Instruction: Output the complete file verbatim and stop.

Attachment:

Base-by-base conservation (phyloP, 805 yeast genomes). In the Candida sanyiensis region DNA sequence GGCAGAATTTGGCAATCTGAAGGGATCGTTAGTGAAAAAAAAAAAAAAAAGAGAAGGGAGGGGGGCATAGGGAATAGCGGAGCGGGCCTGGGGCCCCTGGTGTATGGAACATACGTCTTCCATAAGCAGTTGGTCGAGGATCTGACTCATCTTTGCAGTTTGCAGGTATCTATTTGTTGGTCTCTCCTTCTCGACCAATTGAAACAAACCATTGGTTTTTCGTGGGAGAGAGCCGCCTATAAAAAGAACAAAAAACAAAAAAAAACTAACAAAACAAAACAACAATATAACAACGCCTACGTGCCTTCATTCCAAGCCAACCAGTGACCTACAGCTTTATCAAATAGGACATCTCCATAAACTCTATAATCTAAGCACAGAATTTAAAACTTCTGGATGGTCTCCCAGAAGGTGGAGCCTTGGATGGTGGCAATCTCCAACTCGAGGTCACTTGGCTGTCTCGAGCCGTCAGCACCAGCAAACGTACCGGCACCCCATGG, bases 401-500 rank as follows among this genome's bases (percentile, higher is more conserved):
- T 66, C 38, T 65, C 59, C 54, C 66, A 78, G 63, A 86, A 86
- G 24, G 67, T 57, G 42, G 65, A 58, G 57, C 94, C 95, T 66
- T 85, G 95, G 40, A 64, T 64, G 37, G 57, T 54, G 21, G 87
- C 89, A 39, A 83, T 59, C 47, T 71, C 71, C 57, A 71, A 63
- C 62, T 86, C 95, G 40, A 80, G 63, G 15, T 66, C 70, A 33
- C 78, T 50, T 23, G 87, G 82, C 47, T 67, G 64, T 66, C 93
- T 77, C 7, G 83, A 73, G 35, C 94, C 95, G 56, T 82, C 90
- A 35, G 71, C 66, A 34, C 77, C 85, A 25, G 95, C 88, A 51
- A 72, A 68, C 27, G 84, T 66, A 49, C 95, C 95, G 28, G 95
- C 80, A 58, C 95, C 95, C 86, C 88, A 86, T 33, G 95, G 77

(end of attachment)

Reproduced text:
Base-by-base conservation (phyloP, 805 yeast genomes). In the Candida sanyiensis region DNA sequence GGCAGAATTTGGCAATCTGAAGGGATCGTTAGTGAAAAAAAAAAAAAAAAGAGAAGGGAGGGGGGCATAGGGAATAGCGGAGCGGGCCTGGGGCCCCTGGTGTATGGAACATACGTCTTCCATAAGCAGTTGGTCGAGGATCTGACTCATCTTTGCAGTTTGCAGGTATCTATTTGTTGGTCTCTCCTTCTCGACCAATTGAAACAAACCATTGGTTTTTCGTGGGAGAGAGCCGCCTATAAAAAGAACAAAAAACAAAAAAAAACTAACAAAACAAAACAACAATATAACAACGCCTACGTGCCTTCATTCCAAGCCAACCAGTGACCTACAGCTTTATCAAATAGGACATCTCCATAAACTCTATAATCTAAGCACAGAATTTAAAACTTCTGGATGGTCTCCCAGAAGGTGGAGCCTTGGATGGTGGCAATCTCCAACTCGAGGTCACTTGGCTGTCTCGAGCCGTCAGCACCAGCAAACGTACCGGCACCCCATGG, bases 401-500 rank as follows among this genome's bases (percentile, higher is more conserved):
- T 66, C 38, T 65, C 59, C 54, C 66, A 78, G 63, A 86, A 86
- G 24, G 67, T 57, G 42, G 65, A 58, G 57, C 94, C 95, T 66
- T 85, G 95, G 40, A 64, T 64, G 37, G 57, T 54, G 21, G 87
- C 89, A 39, A 83, T 59, C 47, T 71, C 71, C 57, A 71, A 63
- C 62, T 86, C 95, G 40, A 80, G 63, G 15, T 66, C 70, A 33
- C 78, T 50, T 23, G 87, G 82, C 47, T 67, G 64, T 66, C 93
- T 77, C 7, G 83, A 73, G 35, C 94, C 95, G 56, T 82, C 90
- A 35, G 71, C 66, A 34, C 77, C 85, A 25, G 95, C 88, A 51
- A 72, A 68, C 27, G 84, T 66, A 49, C 95, C 95, G 28, G 95
- C 80, A 58, C 95, C 95, C 86, C 88, A 86, T 33, G 95, G 77